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Maine lawmakers adjourn the legislative session, fail to overturn 6 vetoed bills

Gov. Janet Mills speaks with a visitor in her office at the State House, Tuesday, Jan. 17, 2023, in Augusta, Maine.
Robert F. Bukaty
AP file
Gov. Janet Mills speaks with a visitor in her office at the State House, Tuesday, Jan. 17, 2023, in Augusta, Maine.

Maine lawmakers adjourned the 2024 legislative session on Friday night. And arguably the biggest news involved the measures that they didn’t pass.

Maine Public State House correspondent Kevin Miller talked with All Things Considered host Robbie Feinberg about the rather tumultuous final days of the legislative session.

This interview has been edited for clarity.

Robbie Feinberg: So Kevin, let’s start briefly with vetoes. There were six of them on the table Friday. So what happened? 

Kevin Miller: Well, they failed to overturn all six of the bills, meaning that Governor Mills' vetoes were successful. The highest profile bill, which we've talked about here before, would have banned bump stocks and other modifications that allow a semi-automatic gun to fire more like a fully automatic weapon. The governor also vetoed a bill that would require farms to pay agricultural workers the minimum wage, and a proposal to set a new higher income tax bracket for Maine couples who are making seven figures.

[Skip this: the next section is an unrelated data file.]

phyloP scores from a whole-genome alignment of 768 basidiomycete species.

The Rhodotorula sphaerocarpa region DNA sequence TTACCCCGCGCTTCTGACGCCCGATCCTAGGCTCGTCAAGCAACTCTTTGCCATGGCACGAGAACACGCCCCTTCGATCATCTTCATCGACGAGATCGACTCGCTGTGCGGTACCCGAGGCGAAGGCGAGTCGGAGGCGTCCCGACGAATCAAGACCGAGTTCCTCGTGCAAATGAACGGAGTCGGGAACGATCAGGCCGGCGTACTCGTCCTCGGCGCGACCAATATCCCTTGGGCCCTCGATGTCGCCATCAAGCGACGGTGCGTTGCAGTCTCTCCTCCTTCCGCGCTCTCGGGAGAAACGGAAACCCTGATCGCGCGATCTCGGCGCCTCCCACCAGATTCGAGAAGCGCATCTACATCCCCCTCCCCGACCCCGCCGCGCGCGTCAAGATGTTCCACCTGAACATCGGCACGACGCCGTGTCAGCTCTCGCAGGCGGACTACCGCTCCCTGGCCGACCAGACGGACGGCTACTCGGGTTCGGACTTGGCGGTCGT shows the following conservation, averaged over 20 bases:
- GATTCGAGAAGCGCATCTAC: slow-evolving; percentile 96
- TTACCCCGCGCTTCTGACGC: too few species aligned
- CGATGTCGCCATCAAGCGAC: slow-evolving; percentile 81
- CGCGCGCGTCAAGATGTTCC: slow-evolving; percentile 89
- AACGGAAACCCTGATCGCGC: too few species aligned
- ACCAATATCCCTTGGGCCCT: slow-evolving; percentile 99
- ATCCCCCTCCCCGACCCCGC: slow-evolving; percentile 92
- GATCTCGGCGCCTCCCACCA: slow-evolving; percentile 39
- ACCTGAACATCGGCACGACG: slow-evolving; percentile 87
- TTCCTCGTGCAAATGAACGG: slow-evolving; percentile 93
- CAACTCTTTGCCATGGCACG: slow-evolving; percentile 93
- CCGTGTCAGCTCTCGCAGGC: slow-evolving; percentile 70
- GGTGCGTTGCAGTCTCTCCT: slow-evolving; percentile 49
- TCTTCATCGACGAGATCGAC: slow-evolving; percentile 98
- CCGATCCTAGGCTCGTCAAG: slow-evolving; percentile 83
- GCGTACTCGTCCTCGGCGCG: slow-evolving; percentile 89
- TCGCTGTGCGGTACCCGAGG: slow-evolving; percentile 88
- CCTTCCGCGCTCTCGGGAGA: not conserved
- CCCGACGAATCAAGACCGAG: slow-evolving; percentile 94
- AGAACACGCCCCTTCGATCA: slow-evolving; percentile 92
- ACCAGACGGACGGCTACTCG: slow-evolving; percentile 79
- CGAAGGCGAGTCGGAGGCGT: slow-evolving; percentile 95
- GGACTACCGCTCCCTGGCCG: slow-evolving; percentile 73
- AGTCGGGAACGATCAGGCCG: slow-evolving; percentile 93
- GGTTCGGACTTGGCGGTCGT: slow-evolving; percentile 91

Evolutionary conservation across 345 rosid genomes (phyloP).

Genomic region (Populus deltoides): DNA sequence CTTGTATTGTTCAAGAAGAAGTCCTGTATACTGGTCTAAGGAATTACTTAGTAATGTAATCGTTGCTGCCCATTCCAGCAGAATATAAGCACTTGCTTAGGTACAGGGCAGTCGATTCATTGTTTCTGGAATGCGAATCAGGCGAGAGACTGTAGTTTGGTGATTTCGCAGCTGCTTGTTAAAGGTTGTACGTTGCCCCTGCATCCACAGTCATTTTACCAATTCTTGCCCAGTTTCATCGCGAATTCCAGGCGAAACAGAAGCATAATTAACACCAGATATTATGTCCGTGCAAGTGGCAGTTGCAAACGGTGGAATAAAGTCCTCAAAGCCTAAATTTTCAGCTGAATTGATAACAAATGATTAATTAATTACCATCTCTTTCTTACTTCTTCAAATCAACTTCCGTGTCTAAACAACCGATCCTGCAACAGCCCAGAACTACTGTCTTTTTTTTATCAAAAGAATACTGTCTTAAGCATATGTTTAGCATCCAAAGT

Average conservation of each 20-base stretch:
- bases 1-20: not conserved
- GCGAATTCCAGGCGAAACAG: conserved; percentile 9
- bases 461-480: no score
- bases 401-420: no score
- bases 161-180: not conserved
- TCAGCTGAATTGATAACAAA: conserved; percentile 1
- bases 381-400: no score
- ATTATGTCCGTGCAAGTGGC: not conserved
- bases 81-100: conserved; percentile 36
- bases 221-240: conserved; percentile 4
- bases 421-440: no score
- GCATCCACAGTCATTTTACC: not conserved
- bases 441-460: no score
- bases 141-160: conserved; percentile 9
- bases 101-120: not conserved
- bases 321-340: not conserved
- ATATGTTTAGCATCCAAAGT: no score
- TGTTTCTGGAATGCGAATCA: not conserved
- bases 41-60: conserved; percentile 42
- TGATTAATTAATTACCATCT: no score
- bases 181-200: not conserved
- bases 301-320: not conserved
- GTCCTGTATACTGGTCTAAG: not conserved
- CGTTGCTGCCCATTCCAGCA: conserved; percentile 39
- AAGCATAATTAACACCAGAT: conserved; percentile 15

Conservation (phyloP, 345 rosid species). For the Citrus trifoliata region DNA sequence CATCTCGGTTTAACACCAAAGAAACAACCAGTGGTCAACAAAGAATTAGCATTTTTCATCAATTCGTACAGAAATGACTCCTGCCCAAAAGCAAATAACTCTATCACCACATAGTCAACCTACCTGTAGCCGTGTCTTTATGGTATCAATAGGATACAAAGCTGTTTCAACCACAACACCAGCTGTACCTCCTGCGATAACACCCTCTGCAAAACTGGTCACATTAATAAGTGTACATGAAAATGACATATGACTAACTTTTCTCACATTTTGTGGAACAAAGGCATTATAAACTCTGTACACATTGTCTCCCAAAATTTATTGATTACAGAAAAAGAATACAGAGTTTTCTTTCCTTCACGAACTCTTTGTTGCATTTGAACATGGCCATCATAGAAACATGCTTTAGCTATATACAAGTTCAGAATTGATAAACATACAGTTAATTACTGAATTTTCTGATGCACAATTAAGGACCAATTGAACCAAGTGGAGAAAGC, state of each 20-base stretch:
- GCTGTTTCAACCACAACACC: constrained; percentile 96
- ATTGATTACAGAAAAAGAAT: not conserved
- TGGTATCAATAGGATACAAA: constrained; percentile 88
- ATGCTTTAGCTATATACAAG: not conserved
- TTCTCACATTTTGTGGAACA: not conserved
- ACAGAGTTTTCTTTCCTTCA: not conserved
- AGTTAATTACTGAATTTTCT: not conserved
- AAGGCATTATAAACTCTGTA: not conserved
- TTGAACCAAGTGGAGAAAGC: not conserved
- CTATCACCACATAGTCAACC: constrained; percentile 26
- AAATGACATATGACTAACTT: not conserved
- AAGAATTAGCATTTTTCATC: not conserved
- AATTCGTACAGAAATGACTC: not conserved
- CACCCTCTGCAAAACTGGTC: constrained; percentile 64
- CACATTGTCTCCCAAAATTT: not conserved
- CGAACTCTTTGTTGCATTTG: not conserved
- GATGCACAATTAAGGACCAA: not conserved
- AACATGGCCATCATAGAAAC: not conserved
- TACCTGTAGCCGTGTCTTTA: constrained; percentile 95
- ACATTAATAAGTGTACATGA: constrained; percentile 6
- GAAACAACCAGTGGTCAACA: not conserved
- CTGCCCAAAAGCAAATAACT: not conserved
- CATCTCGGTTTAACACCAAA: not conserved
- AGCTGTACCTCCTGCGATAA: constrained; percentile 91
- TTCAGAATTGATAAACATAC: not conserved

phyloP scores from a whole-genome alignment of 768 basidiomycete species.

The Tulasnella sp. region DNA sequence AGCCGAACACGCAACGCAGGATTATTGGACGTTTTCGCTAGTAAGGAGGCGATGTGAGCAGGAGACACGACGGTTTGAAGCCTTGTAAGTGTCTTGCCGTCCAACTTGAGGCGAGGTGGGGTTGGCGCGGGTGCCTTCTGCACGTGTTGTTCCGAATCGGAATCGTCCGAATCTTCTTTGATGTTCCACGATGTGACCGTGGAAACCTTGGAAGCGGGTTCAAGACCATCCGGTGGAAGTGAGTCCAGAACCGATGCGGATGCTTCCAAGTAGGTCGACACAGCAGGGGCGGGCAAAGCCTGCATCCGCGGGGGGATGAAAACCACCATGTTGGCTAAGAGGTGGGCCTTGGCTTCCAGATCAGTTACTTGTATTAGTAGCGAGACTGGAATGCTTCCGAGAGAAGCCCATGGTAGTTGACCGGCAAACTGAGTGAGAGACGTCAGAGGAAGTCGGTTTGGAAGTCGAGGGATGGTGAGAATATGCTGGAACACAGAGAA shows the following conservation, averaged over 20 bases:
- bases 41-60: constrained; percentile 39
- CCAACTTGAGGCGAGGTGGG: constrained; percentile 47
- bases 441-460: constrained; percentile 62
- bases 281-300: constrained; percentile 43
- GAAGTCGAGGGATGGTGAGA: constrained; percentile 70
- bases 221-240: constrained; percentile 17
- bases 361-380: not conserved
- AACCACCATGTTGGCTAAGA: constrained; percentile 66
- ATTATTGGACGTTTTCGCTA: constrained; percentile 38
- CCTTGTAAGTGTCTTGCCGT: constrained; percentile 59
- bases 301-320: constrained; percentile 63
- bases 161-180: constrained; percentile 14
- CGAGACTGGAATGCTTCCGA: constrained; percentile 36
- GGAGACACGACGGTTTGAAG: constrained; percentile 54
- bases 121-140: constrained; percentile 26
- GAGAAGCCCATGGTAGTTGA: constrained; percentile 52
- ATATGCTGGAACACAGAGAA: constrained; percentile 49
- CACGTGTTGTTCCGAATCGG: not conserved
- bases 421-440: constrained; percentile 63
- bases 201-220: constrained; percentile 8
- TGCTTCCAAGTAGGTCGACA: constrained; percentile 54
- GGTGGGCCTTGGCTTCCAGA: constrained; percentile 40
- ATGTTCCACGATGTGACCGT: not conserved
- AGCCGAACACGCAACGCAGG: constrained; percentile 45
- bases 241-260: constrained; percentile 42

And overall, Governor Mills has a pretty good track record when it comes to vetoes, doesn't she?

Yeah, she's batting 1000, to use a baseball analogy. The governor has vetoed nearly 50 bills over the past five years. And lawmakers have not overturned a single one of those. And that's despite the fact that Democrats have controlled both chambers of legislature during her time. And she's a Democratic governor. But again, that's largely because it takes a two thirds vote to overturn vetoes in the Maine legislature and Democrats don't have super majorities in both chambers.

Okay, so let's turn to spending. This was the other big question mark heading into Friday, and it certainly seemed like there was a lot of political tension over this.

Yeah, there was. So lawmakers wanted to spend about $11 million dollars that was left on the table. Mill said that she didn't think that was a good move, because she said it could push the state's budget to the "breaking point" at a time when the revenue flow to the state is really flattening because of everything that we're seeing in the economy. And really what ensued was this sort of political or even parliamentary chess match between Democrats in the legislature, the Democratic governor, and Republicans who also oppose many of the new spending initiatives. And Mills eventually won that fight. But now there's another dispute that's simmering out there.

So what happened with the spending bills?